As such data pile up, the heuristics mode can be employed to identify the error-prone code. This problem-solving mode uses an artificially intelligent engine to analyze the metrics and associated error data to learn what metric thresholds predict error within a specific project. (Integrated Software Metrics reports that results are very stable and more precise than those of domain experts who have a strong technical understanding of software analysis.) A user can then continue to use the heuristics mode through most of the software development cycle. Near the end of the cycle, the user can switch to the trend-identification mode to identify trends and find the chronic problems in the system.
The final product, Predictive Server, was released in September 2005. Predictive Server contains all of the features of Lite and Pro, and is scalable for network or distributed deployment. Unlike its predecessors, however, it was developed as a Web-based risk management tool for multiple software projects, and it facilitates collaboration among project managers, developers, and software quality assurance professionals. Essentially, the software aims to meet the demands of having to manage multiple software projects in a networked environment.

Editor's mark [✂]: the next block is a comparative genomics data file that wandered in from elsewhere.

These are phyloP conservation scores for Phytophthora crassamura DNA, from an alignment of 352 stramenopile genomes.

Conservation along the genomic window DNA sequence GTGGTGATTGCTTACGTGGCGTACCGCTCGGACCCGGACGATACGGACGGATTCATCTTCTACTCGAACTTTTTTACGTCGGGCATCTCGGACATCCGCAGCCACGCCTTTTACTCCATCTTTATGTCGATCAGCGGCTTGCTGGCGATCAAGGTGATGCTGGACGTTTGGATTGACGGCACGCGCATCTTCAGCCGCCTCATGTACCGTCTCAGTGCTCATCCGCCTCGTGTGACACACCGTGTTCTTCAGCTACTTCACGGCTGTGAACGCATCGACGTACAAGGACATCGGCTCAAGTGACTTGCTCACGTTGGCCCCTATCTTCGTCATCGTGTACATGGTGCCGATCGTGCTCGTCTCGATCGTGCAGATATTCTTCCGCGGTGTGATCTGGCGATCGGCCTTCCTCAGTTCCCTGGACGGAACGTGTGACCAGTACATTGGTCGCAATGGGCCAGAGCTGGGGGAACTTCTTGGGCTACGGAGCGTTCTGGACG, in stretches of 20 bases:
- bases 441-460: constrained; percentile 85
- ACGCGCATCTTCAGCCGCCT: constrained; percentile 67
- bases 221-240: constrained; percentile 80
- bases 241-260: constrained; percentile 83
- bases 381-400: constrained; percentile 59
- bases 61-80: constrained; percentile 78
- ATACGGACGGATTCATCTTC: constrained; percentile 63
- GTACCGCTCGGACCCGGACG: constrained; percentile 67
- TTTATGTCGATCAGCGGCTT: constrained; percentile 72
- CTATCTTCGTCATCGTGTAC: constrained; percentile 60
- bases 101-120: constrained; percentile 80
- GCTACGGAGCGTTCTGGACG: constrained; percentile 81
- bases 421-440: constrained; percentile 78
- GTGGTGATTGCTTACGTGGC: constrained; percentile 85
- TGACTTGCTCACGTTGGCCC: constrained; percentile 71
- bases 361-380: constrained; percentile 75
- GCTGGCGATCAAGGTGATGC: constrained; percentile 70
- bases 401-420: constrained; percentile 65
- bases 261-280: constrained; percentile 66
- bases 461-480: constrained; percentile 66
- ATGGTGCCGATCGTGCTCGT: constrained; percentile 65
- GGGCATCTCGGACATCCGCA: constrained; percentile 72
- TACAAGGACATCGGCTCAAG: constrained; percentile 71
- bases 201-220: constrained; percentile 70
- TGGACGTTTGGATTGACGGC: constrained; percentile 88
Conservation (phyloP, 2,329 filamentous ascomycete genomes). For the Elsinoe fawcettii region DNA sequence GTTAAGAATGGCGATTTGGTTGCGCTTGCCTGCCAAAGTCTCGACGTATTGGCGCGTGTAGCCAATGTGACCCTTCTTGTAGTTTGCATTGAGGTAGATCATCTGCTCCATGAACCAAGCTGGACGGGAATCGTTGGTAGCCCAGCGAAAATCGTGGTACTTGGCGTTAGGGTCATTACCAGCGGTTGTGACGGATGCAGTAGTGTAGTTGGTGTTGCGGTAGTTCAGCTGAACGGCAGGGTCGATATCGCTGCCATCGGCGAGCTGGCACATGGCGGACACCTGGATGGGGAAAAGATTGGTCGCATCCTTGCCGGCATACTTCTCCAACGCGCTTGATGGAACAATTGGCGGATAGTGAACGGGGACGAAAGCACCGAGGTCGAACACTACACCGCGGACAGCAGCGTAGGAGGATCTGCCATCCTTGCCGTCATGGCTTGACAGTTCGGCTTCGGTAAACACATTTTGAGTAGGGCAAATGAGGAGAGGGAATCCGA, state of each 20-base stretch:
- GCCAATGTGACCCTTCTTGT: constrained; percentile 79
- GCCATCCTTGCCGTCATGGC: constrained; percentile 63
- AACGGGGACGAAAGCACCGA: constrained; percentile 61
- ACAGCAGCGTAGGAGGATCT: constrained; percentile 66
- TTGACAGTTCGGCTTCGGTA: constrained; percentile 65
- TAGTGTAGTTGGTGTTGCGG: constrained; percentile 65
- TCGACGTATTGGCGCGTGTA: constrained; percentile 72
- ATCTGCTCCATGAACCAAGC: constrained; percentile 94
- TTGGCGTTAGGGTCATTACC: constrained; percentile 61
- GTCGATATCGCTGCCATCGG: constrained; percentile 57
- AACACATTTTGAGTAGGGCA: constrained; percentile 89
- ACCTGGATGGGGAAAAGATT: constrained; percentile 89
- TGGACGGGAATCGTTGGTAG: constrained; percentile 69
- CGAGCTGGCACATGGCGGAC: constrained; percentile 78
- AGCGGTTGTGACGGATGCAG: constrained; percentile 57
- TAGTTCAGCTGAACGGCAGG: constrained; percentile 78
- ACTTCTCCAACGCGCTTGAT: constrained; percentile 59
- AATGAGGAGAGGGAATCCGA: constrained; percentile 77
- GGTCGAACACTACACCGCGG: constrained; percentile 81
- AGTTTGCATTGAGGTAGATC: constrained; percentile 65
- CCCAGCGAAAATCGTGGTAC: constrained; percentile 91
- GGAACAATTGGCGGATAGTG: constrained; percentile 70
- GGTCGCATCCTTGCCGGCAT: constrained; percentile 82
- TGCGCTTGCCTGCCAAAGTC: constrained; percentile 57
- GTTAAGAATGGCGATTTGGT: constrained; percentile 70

When Predictive Server is used on a software project, error data and metrics are compiled and stored in the software’s knowledge database from the very beginning of the project until the end. Thereafter, this historical database of metrics can be used for other software projects in the enterprise. Because Predictive Server is Web-based, all authorized software project teams can access and update the database, helping the organization deliver better software and save development costs.
In late 2005, Integrated Software Metrics announced a 200-percent surge in sales of its Predictive error-prediction tools. Driving this boost were new customers in the telecom, energy, technology, and government markets, including organizations such as Compagnie FinanciÃ¨re Alcatel (Alcatel); Chevron Corporation; LogLogic, Inc.; and Northrop Grumman Corporation.
Spinning back to NASA, the Glenn and Goddard field centers are currently using the entire Predictive suite. Both centers rely on the products for critical code that supports NASA’s Earth-orbiting spacecraft.